Jul 16/97: Gustafsen Lake-Interview with native RCMP



The following interview with RCMP constable Bob Wood was aired on Vancouver's CO-OP Radio, CFRO FM 102.7, on the 'Rational Show', July 16, 1997. We have edited the original interview to avoid repetition.

CFRO: Before the RCMP mobilized the largest contingent of RCMP officers in Canadian history at Gustafsen Lake - three native RCMP officers were negotiating between the people in the camp, the ranchers, and the RCMP. Shortly before a resolution was to be negotiated, the native officers were pulled out of Gustafsen Lake and then the events which we now know took place.

[S.I.S.I.S. note: The three officers had arranged a meeting of all concerned parties which they felt would lead to a peaceful resolution. This was set for August 21, 1995. Three days before the scheduled meeting the native RCMP were removed from their Gustafsen assignment and a heavily armed "covert probe" of camouflaged RCMP was inserted into the camp and the operational plan was in motion. Another native officer, G.A. Findley, was told later that the decision to remove the native officers had been made "a long time ago." Source: letter from Cst. Findley, 95/10/09.]

CFRO: Bob Wood was one of these RCMP officers at Gustafsen Lake and he has recently quit the force. Good Evening, Bob Wood.

BW: Good Evening.

CFRO: You were sent into the camp with 2 other native officers two months before the standoff with the RCMP. Why were the native officers sent in?

BW: The native officers were sent in to negotiate with the natives that were in the camp. Originally, I was sent in by myself as a result of natives that were squatted...or staying on the land there and refusing to move. It became a point of negotiation to talk them into leaving the land. And so because they were natives they preferred to deal with natives and so the three of us were sent in to act as negotiators.

CFRO: It seems that because the RCMP chose to send in native officers at that time they wanted a peaceful resolution. Why do you think that changed?

BW: I have no idea why it changed. But we did everything in our power to come up with a peaceful resolution.

CFRO: What was your impression of the defendants when you first went into the camp?

BW: When we first went into the camp the impression was that they were there for a specific reason which was a Sundance. It was a spiritual ceremony they planned on having.

CFRO: Did you meet the ranchers at the same time?

BW: Yes.

CFRO: What was your impression of them?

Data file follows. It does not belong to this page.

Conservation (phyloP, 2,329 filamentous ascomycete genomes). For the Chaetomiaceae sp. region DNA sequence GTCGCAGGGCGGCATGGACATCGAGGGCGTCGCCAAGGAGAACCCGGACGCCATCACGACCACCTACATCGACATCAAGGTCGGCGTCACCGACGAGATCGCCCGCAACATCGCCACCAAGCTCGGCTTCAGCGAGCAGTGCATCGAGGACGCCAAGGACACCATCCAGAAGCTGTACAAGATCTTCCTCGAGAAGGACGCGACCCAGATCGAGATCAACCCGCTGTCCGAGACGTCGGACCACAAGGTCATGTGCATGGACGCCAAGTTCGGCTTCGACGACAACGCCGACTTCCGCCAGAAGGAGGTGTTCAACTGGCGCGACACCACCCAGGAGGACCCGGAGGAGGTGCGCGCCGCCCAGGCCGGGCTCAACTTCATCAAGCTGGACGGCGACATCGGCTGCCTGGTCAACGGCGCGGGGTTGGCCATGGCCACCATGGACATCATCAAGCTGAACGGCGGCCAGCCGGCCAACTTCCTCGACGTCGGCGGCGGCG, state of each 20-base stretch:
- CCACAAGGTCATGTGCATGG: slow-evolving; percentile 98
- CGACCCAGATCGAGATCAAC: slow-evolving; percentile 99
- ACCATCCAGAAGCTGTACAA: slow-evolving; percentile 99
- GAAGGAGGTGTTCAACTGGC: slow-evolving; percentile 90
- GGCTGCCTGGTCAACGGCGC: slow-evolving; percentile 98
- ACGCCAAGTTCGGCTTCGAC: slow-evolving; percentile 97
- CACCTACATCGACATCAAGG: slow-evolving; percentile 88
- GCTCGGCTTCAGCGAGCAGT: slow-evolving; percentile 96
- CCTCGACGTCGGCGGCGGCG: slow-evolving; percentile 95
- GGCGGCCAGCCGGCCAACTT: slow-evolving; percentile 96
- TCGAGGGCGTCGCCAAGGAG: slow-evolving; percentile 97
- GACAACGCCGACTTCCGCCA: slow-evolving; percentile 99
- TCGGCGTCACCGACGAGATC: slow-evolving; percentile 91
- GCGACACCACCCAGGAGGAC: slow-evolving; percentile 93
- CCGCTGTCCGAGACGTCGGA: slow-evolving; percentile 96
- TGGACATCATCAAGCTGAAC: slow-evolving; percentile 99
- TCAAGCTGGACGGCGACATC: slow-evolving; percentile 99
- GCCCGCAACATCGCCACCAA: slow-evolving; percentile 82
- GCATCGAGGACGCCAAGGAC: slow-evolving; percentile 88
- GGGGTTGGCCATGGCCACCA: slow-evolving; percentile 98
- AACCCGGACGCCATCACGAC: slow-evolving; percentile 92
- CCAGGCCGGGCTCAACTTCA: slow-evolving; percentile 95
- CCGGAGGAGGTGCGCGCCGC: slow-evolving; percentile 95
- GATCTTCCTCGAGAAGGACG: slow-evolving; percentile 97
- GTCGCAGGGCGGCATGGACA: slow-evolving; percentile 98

BW: They were concerned because they wanted these people off their property. They'd asked them to leave and of course the natives had refused to leave. They were upset and they wanted the RCMP to do something about it.

CFRO: So how were people responding to you at that time?

BW: Well when we first went into the camp there was some animosity by the natives. Number one, they didn't care for the fact that the police were getting involved. There's no denying it - they didn't like the uniforms and that didn't help the situation at the time. The ranchers themselves were of course pushing for us to...you know...remove them from the land. At that particular time it couldn't be done because it actually was a civil matter when it first started out.

CFRO: What sorts of things were being negotiated or talked about?

BW: When we first went in we were trying to find out all the reasons they were on the land and how long they planned on being there. And we were also trying to find out what the Sundance consisted of, how many people had been invited to attend, and just basically trying to get all the facts together so we knew what we were negotiating about.

CFRO: At the time you were basically pulled out of the camp or asked to leave Gustafsen Lake, what was happening between the camp and the RCMP?

BW: By the time the native officers had been pulled out of the camp, the sundance had occurred. Everything was basically finished. There was a handful of natives left in the camp. Actually I think they would have just left on their own. Maybe a little more negotiation - it would have been settled peacefully.

CFRO: I think there was a resolution meeting of some kind scheduled to take place before you were pulled out?

BW: Yes there was.

CFRO: What was your expectation of that meeting?

BW: The expectation or hope was that it would put an end to the occupation of the farmer's land and that the natives would have left peacefully.

CFRO: What advice did you give to the RCMP?

BW: The advice we the native officers gave the RCMP was not to send in the Emergency Response Team (ERT)...not to...you know...start anything...a show of force because we were pretty well assurred that it was over with.

CFRO: We know what happened after that. The RCMP went on to mobilize and bring in all that force. Do you think the RCMP used Gustafsen Lake to set an example of some kind?